Updated: February 20, 2012, 2:07 AM ET

1. How Good Are Thunder? They Might Top This

By John Hollinger

OKLAHOMA CITY -- How good were Kevin Durant and Russell Westbrook in Oklahoma City's 124-118 overtime thriller over Denver?

Here's how good:

• So good that Durant set a career high with 51 points, and needed only 28 shots to do it. Included in the onslaught were five points in the final 30 seconds of regulation to send the game to an extra session, capped by a drive for a game-tying dunk with 4.4 seconds to go.

• So good that Westbrook had 40 points of his own as the secondary option.

• So good it was the first time teammates each scored 40 points in a game since Michael Jordan and Scottie Pippen did it on Feb. 18, 1996.

• So good that it reduced a triple-double by teammate Serge Ibaka to a mere footnote. It was the first time in NBA history that a team had a 50-point game, a 40-point game and a triple-double from three different players. Amazingly, Ibaka didn't get his triple-double by assisting the scorers, but by swatting away 11 Denver shots to go with 15 points and 14 boards.

• So good that they had two points from their teammates in the final 12:40 of basketball, and yet went from down seven to winning by six by scoring 34 of the final 36 Thunder points.

• And yes, so good that it bumped Jeremy What's-His-Name from the front page.

The two stars' scoring exploits were enough to overcome a litany of sins, as a short-handed Denver team relentlessly ran the ball down their throats and finished with a whopping 72 points in the paint.

Denver withstood the absence of starting forwards Nene Hilario and Danilo Gallinari and backup guard Rudy Fernandez by engaging in a game one rarely sees employed against the Thunder -- ramping up the tempo even beyond Oklahoma City's preferred level.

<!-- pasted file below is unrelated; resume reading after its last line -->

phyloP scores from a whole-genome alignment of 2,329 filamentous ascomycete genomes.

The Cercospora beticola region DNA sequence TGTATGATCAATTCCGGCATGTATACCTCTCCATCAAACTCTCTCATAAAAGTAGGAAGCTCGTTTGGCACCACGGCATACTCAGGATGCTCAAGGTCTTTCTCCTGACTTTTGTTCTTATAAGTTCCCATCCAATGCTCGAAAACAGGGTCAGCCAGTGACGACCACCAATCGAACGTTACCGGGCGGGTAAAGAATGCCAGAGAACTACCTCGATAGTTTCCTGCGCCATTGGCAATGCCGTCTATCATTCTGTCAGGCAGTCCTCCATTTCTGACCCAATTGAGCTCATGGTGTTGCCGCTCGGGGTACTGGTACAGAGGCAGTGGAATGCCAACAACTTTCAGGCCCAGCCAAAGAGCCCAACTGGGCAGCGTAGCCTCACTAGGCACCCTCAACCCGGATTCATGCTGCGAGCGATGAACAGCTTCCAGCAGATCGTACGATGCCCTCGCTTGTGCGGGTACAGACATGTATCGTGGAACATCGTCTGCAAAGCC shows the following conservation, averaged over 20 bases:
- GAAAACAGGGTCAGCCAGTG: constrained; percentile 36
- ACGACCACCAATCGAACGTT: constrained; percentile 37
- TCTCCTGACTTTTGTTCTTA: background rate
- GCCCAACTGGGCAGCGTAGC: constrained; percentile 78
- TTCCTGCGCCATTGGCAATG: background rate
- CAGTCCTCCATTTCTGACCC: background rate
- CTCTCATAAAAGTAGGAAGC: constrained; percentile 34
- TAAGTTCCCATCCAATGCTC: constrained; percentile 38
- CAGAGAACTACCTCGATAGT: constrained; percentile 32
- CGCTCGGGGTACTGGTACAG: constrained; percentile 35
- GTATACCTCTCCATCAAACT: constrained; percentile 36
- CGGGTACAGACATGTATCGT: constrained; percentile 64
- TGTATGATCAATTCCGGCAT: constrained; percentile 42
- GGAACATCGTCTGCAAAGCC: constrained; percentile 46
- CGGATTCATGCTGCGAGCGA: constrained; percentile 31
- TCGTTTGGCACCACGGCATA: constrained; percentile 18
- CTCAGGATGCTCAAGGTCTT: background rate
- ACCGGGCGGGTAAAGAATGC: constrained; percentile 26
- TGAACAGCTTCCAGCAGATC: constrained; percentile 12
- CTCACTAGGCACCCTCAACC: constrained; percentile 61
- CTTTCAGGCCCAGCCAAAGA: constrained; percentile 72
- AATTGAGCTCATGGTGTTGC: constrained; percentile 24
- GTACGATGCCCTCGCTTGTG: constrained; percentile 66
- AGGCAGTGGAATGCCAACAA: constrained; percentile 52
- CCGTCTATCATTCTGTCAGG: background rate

The Thunder play the league's fourth-fastest pace, but the Nuggets are No. 1 in that category and showed why Sunday. On the sideline, Oklahoma City coach Scott Brooks spent much of the second quarter imploring his team to run back on defense as the Nuggets kept pushing the ball, even on makes -- at one point earning two consecutive layups after Thunder baskets.

The result was an epic battle -- by regular-season standards, at least, and certainly by the standards of this regular season. The scoring totals of Durant and Westbrook were just the cherry on top -- this was a thrilling contest throughout, featuring huge runs (20-0 for the Thunder, 29-7 for Denver) and few miscues for a game played such at breathtaking speed. Putting it in perhaps the league's best game environment only made it better.

Both Durant and Westbrook were in rare form, with each getting nothing but net on virtually ever jumper. The book on Westbrook is to give him the jumper and take away the drive; if he makes 11 jump shots, as he did Sunday, I'm not sure how to defend that. Moreover, he combined his usual fury with composed decision-making -- nine dimes and only two turnovers -- and amazingly, did it after spraining his ankle Friday against Golden State.

Durant, meanwhile, actually did most of his damage around the basket with his increasingly confident off-the-dribble game. But he also made his first five 3-point tries before a miss late in overtime, including a late-clock hoist in the first quarter that started him rolling.

Yet that shouldn't overshadow Ibaka, who erased countless defensive mistakes with 11 blocks, most of the basket-saving, at-the-rim variety. Top honors goes to a flying tap-away of a Corey Brewer drive early in the fourth quarter -- on yet another after-made-basket transition by the Nuggets -- that snuffed a sure layup and got the Oklahoma City crowd revved up another notch. But some prefer block No. 10 ... which came with a pronounced, Mutombo-esque finger-wag as he strutted down the court.

By the end, Ibaka was cleaning up so thoroughly that by overtime the coaches told Durant to crowd Denver's Arron Afflalo (whose season-high 27 points could not have been relegated any further into the background) and basically force him to have a path to the basket … and Ibaka.

Add it all up and it was another notch in the belt of memories that the Durant-Westbrook-Ibaka-Harden quartet is building up in this city, and it's scary to ponder that they're barely getting started -- none is older than 23.

Nights like this leave you wondering what they might do to top it … and thinking that at some point, they probably will.

2. Around The Association


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